I spent several years with a computer dedicated to such a distributed project and it felt pretty good to know that my unused duty cycles were going for a good scientific cause. You might get the same good feeling, too — and who knows? You might help discover something really big!
February 3, 2010 at 13:55 pm | Leave a Comment
The Microcosmos Shows Us the Very Small
A Miniature Universe Under a Scanning Electron Microscope
We as astronomers are always looking out to space, to see the latest and greatest among the planets, stars, and galaxies. But, what’s out there isn’t the sum total of the cosmos. There’s a lot right here to study, too — and it takes an understanding of biology, chemistry, physics, and geology to appreciate the whole cosmos — even the planet we inhabit.
Have you ever wondered what happens when we turn our fantastic technology inward, to look at the universe of the very small? Say, what a rock looks like if you break it up into its component elements? Or, whether that piece of rock you found is a meteorite or an Earth rock? Or, what your hair or skin cells look like, up close and personal? Of course, we know about atoms and molecules that make up all of the matter we can detect (the so-called “baryonic matter”). But, what do they look like when combined, say, if we could look at a rock under a scanning electron microscope?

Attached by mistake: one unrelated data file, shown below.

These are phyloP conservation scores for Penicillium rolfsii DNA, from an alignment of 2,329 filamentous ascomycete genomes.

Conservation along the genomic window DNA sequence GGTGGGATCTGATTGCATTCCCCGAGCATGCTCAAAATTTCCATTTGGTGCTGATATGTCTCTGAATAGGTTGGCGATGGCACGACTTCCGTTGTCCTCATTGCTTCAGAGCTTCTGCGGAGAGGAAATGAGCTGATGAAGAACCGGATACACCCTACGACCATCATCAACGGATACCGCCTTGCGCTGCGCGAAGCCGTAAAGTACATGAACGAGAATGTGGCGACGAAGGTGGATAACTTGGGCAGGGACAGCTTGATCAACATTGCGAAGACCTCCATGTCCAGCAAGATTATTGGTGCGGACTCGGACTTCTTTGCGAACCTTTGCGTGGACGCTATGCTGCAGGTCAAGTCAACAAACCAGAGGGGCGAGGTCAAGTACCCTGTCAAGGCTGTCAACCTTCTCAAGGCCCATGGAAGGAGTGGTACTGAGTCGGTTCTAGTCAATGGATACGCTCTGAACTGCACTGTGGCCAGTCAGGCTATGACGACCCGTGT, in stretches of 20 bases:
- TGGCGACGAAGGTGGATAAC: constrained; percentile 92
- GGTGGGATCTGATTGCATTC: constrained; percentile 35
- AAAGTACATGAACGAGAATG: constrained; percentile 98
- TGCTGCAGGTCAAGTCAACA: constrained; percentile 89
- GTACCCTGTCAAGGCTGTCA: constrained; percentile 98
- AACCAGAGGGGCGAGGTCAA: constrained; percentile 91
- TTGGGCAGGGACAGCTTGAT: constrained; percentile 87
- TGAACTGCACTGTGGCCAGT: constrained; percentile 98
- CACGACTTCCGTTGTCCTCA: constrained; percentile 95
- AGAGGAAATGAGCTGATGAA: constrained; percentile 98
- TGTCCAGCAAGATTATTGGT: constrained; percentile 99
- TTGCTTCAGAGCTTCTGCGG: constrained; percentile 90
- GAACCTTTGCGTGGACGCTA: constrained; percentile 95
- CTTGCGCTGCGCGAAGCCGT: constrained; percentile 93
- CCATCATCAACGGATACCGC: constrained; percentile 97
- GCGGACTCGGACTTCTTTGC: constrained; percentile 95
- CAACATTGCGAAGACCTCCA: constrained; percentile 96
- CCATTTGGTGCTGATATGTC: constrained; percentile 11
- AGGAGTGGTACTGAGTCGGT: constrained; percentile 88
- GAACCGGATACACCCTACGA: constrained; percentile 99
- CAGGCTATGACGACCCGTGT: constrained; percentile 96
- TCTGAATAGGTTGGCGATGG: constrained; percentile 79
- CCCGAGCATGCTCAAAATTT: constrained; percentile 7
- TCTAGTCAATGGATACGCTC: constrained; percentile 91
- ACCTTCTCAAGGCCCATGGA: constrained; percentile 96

The results often look as otherworldly as scenes from Mars or one of the moons of Jupiter. That micro-universe, the miniature cosmos, is what a number of scientists (like geologists and biologists and physicists) study at a level that is too small for our eyes to detect. And the images they produce using high-resolution microscopes and scanning devices are amazing!
Have you ever wondered what common, everyday objects look like under a scanning electron microscope? Well, you have a chance to find out. Here’s how: I got an email about my image of Mars and Moon posted a few days ago from a reader who works for a ASPEX, a company that makes this kind of equipment for use in research. He alerted me to a cool project his company is doing with scanning electron microscopes called Send us Your Sample, and it does just what you think the name suggests — scans a sample of whatever you send in. There are instructions on the page linked above that tell you what to send and how to submit it. So, if you’ve ever wanted to know what a piece of dirt or candy or a dust bunny or whatever — looks like at high magnification, go to their website and put in an entry.
I understand the project is going on for another month and it seems like it would be a very cool way for schoolkids (for example) to learn more about the structure of things we see every day. It’s a part of science that you need to know and understand if you’re going to know and understand the cosmos. Check it out!
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Image of Horsehead Nebula: T.A.Rector (NOAO/AURA/NSF) and Hubble Heritage Team (STScI/AURA/NASA)